For Josue Bran, journalism is not just a job but a duty.
Bran, one of a dozen students chosen to participate in this year’s NAHJ Student Projects, believes it’s important to experience what the communities journalists cover actually go through in order to provide the most genuine coverage.
“I want to be that voice,” Bran said. “I am an immigrant and I have that specific life perspective because I live those struggles.”
Bran, 32, is one of three finalists up for the Ruben Salazar Journalism Awards presented by the California Chicano News Media Association. The award celebrates Latino work published or broadcast in the state of California which exhibits journalism excellence while advancing Latino communities.
A native of El Salvador, Bran is the first person in his family to attend college. He’s also the president of the NAHJ Chapter at Cal State Northridge, where he studies multimedia journalism with a focus in Spanish-language reporting.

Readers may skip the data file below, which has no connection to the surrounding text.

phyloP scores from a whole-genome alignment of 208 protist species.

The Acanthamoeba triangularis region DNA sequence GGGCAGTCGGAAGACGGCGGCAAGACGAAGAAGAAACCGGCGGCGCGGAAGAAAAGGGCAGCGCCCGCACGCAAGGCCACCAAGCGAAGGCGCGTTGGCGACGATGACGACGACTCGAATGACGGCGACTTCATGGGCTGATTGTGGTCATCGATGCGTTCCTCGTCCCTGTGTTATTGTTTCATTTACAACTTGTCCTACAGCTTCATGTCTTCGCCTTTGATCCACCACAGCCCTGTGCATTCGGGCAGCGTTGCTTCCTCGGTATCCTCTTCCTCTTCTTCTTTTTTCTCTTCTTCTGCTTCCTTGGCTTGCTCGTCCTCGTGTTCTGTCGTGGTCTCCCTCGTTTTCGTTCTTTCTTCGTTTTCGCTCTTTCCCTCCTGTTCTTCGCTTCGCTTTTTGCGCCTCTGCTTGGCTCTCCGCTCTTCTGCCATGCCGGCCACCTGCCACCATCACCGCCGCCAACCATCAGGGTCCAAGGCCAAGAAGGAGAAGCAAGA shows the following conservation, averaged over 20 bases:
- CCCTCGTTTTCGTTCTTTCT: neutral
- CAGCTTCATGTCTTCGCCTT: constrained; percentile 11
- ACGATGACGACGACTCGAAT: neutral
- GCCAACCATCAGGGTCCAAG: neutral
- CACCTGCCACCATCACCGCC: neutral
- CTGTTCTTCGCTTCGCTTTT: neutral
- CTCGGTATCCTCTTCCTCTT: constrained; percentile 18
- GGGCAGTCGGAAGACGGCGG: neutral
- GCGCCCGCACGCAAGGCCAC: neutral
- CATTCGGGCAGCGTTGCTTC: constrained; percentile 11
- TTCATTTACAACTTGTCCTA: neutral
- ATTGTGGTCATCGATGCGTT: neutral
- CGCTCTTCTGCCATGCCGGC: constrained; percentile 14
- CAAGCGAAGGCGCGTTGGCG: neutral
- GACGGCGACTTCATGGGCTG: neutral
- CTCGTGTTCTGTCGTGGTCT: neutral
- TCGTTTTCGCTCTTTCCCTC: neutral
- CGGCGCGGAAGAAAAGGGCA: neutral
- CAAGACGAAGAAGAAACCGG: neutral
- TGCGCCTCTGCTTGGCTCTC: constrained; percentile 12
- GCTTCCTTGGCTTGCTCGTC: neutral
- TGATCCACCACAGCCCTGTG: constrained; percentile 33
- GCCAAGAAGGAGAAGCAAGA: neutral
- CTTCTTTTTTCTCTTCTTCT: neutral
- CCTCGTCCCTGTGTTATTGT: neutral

With the help of NAHJ, Bran said he has advanced his reporting, research and networking skills. The organization has provided him many opportunities to attend conferences where he has been able to build upon his knowledge and meet industry professionals.
He’s excited to work on the Student Projects in Anaheim and hopes to meet his journalism idols at the conference: Maria Elena Salinas and Jose Diaz-Balart.